Lifestyle interventions have been found to be one of the most effective options for diabetes treatment and reversal. The DiRECT trial1 showed that on average, 46% of those put on a low-calorie diet could reverse their diabetes in just 8 weeks. And even more impressive was that diabetes reversal was achieved in 86% of the patients who lost more than 15kg. It is not only about losing weight; it is also about optimising nutrition to reverse diabetes and improve long term outcomes.
Exercise is an important part of diabetes management, reversal and prevention. Movement re-sensitizes the body to insulin uses stored sugars and fats and improves diabetic (HbA1c) control by on average 0.75% (which is more than many common medications). It improves people’s mood, emotional health and motivation levels.
Part of chronic disease is increased stress which encourages people to eat in an unhealthy way, not exercise and not sleep. It increases oxidative stress in the body and increases inflammation. Stress management and sleep improvement therefore plays a key role is diabetic management. In a recent meta-analysis majority of the trials revealed that patients with type 2 diabetes who were randomly assigned to psychological intervention improved their mean HBA1C by 76% more than people without psychological intervention.
The next area of lifestyle medicine that is beneficial for diabetes management and reversal is sleep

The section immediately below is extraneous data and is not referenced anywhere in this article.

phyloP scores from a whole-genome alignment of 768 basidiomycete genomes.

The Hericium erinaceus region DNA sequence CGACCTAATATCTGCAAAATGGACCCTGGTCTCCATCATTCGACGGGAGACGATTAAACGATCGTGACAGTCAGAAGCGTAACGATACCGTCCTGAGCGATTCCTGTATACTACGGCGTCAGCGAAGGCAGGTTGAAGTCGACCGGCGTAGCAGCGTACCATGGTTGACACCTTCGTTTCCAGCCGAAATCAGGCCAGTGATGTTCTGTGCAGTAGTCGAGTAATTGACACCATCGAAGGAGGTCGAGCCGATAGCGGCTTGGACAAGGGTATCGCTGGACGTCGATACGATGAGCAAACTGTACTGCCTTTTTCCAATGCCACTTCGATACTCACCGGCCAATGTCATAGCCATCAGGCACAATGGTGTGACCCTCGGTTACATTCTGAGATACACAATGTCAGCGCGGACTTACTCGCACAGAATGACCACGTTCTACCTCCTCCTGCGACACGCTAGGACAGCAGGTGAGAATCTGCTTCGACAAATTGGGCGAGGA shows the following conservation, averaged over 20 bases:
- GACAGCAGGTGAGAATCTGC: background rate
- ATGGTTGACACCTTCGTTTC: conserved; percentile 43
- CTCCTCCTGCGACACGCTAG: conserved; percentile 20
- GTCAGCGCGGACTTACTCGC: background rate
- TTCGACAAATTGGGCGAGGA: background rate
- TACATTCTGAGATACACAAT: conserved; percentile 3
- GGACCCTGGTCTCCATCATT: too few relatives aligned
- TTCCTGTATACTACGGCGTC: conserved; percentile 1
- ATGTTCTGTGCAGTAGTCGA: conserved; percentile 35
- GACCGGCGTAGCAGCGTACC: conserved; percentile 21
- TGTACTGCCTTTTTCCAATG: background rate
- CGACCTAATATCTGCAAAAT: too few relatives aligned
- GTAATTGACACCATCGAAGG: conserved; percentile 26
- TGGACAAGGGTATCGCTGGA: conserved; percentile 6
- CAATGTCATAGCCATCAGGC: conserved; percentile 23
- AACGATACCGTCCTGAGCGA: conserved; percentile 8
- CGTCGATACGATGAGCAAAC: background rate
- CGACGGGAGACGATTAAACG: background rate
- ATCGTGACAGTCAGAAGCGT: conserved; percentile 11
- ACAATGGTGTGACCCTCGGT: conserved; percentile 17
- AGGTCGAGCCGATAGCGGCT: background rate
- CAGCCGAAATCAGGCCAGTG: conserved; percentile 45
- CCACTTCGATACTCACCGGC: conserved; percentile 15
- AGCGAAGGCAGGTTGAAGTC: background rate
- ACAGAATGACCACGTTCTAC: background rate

Improvement. Obstructive sleep apnoea worsens control of diabetes and contributes to Diabetes related complications. It is also an independent risk factor for ischaemic heart disease, hypertension and stroke.
Decrease In alcohol consumption and recreational drugs will improve sleep, decrease stress, improve diabetic control and prevent long term Complications of diabetes. Psychological strategies are also needed. To help patients deal with underlying reasons for hazardous substance use and provision of support during this shift to a healthier lifestyle.
Though the changes needed can be significant they will ensure healthier and longer life for majority of people. So why not speak to your health professional about lifestyle intervention.
1 Lee, C., Colagiuri, R., Magliano, D., Cameron, A., Shaw, J., Zimmet, P. and Colagiuri, S. (2013). The cost of diabetes in adults in Australia. Diabetes Research and Clinical Practice, 99(3), pp.385-390.
2 National Diabetes Services Scheme figures.
3 IDF Diabetes Atlas. (2015). Brussels: International Diabetes Federation.
8 Shaw, J., Tanamas, S., eds. (2012). Diabetes: the silent pandemic and its impact on Australia. Melbourne: Baker IDI Heart and Diabetes Institute.
9 Tanamas, S.K., Magliano, D.J., Lynch, B., Sethi, P., Willenberg, L., Polkinghorne, K.R., Chadban, S., Dunstan, D., Shaw, J.E. (2013). AusDiab 2012. The Australia Diabetes, Obesity and Lifestyle Study. Melbourne: Baker IDI Heart and Diabetes Institute.
10 Shaw, J., Tanamas, S., eds. (2012). Diabetes: the silent pandemic and its impact on Australia. Melbourne: Baker IDI Heart and Diabetes Institute.
11 Shaw, J., Tanamas, S., eds. (2012). Diabetes: the silent pandemic and its impact on Australia. Melbourne: Baker IDI Heart and Diabetes Institute